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Last Wednesday, President Donald Trump signed an executive order invoking the Defense Production Act (DPA). That provision requires private companies to prioritize any federal government orders for products — including masks, respirators, and other critical items needed to fight coronavirus — over other orders.
But as of Monday — five days later — even top Trump administration officials admit the government has yet to make a single order.
Health care workers across the country are desperate for masks, gowns, respirators, and other basic supplies they need to treat patients with Covid-19 and to keep themselves protected from the coronavirus. They’re pleading for him to use the DPA.
So what gives? Why hasn’t the Trump administration placed any orders yet?
Over the weekend, the president seemed to offer two reasons: 1) companies are already stepping up to make these products on their own; and 2) using this mechanism would be tantamount to socialism.
First, Trump argued medical device companies like Baxter and GE Healthcare, as well as automotive companies like General Motors and Ford, are working around the clock to meet equipment needs. Because of their efforts, there’s no reason for the government to intervene. “We have tremendous numbers of companies also making equipment,” Trump said during a Sunday press conference at the White House.
Second, Trump insinuated using the DPA would somehow turn the American economy socialist. “We’re a country not based on nationalizing our business,” Trump said at the same event. “Call a person over in Venezuela; ask them how did nationalization of their businesses work out. Not too well. The concept of nationalizing our business is not a good concept.”
The problem is that both of these arguments are deeply flawed.
While it’s true that a lot of private businesses are upping their production, the lack of federal government involvement in the procurement and distribution process means that these products aren’t necessarily going to the cities and states in most dire need of them right now.
As Vox’s Jen Kirby writes, “State officials keep saying that without some sort of government guidance, they’re left competing for the same equipment (as opposed to having that equipment go where it’s most needed) and thus overpaying.”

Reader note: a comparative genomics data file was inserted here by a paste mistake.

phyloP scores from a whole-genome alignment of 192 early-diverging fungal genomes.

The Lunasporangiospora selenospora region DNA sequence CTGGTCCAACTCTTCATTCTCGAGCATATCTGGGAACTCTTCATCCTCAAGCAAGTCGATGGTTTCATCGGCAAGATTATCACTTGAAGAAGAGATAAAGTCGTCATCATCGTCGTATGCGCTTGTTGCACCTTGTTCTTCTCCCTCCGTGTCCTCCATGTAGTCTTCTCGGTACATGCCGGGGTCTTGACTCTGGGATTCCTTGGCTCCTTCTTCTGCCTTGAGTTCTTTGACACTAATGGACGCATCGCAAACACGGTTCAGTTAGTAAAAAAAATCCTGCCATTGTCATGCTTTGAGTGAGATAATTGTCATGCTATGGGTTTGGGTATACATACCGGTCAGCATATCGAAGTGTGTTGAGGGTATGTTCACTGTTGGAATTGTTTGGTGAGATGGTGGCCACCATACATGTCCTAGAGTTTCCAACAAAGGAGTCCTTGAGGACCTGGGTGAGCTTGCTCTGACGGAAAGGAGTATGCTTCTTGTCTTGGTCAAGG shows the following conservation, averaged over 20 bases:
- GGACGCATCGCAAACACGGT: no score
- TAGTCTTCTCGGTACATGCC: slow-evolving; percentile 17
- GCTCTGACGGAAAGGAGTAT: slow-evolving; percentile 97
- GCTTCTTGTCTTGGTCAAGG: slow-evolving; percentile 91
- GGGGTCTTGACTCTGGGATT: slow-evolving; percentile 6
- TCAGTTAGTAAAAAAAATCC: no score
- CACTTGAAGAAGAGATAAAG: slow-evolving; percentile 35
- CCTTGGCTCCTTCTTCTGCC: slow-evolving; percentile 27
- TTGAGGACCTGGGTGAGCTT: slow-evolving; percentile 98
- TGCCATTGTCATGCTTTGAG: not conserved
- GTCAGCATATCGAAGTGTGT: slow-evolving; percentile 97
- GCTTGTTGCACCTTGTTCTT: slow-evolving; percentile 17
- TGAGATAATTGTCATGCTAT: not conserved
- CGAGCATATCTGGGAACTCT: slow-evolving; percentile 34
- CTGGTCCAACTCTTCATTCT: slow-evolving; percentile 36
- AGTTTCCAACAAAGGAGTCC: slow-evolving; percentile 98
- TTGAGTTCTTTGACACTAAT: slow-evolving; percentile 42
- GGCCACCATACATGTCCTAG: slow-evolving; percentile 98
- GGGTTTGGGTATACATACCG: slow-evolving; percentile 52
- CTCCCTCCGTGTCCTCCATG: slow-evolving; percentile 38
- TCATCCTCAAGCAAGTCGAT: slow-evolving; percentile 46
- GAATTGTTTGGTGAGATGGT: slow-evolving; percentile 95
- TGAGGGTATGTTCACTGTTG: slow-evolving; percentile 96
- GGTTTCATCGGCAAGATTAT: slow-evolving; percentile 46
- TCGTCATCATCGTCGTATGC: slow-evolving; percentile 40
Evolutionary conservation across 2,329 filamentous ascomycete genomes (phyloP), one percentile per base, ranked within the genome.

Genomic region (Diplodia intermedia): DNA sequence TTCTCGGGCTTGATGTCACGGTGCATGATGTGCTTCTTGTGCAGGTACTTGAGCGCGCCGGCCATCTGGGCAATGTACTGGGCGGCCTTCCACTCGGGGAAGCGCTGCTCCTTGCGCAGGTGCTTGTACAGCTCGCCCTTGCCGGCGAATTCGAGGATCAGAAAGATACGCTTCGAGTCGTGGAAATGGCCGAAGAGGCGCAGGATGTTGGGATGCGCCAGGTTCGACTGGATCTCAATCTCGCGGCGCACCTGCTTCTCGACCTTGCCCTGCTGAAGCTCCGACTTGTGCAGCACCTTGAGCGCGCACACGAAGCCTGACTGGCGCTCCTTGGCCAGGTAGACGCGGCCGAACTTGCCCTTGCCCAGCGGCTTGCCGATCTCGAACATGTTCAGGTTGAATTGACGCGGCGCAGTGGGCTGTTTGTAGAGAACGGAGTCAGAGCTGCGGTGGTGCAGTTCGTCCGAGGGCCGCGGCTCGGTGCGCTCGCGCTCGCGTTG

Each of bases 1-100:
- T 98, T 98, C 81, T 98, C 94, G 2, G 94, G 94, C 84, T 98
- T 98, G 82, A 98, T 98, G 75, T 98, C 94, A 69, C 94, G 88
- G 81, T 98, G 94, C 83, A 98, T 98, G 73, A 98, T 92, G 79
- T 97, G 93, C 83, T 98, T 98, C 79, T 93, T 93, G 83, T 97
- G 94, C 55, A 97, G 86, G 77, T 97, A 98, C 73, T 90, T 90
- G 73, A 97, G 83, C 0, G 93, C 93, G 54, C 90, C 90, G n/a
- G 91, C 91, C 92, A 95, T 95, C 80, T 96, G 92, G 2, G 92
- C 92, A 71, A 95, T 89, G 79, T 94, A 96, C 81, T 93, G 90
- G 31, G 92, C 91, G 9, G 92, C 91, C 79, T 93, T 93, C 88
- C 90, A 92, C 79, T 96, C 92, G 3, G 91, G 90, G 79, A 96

Second, the DPA, when used as intended, doesn’t involve a government takeover of industry. “It doesn’t nationalize businesses, but rather allows the US government to contract with companies to prioritize manufacturing of critical goods — in this case, medical supplies,” Kirby notes.
“It’s a scalpel, not an ax,” James Hasik, a DPA expert at George Mason University, told me.
It’s unclear why Trump has convinced himself using the DPA is more dangerous than not using it. Some in the White House say he’s trying to lower the likelihood he could be directly blamed for any mismanagement. “If something goes wrong then it’s on the president,” a senior administration official told me, “and that’s something he doesn’t want to happen.”
But that’s what presidents are elected to do: to take responsibility for running the federal government. In the absence of that leadership, experts say, the supply shortage could get worse.
Why relying on business alone isn’t enough to address shortfalls
Many companies are already trying to rise to the occasion to make even more of the products patients will need.
As expected, some of those are top health care firms. “Our manufacturing teams are focused on making Baxter products that are in demand due to the pandemic and are needed by patients with chronic diseases,” Lauren Russ, a spokesperson for the Fortune 500 medical company Baxter International, which makes hospital care products, told me in an emailed statement.
Automotive manufacturers are also looking at ways they can use their considerable manufacturing capacity to contribute, including potentially retooling their factories to produce critical items such as ventilators.
But although Trump has been openly touting these automotive companies on Twitter, experts say it could take months for them to produce medical equipment at scale because they must train their workforces, get the right plans, and source the specific materials needed to make these new products.
Trump’s argument is that the government doesn’t need to tell these companies what to make, as they’re already making the needed products. That, in his mind, is reason enough not to put the DPA to use and allow states simply to order what they need from these companies.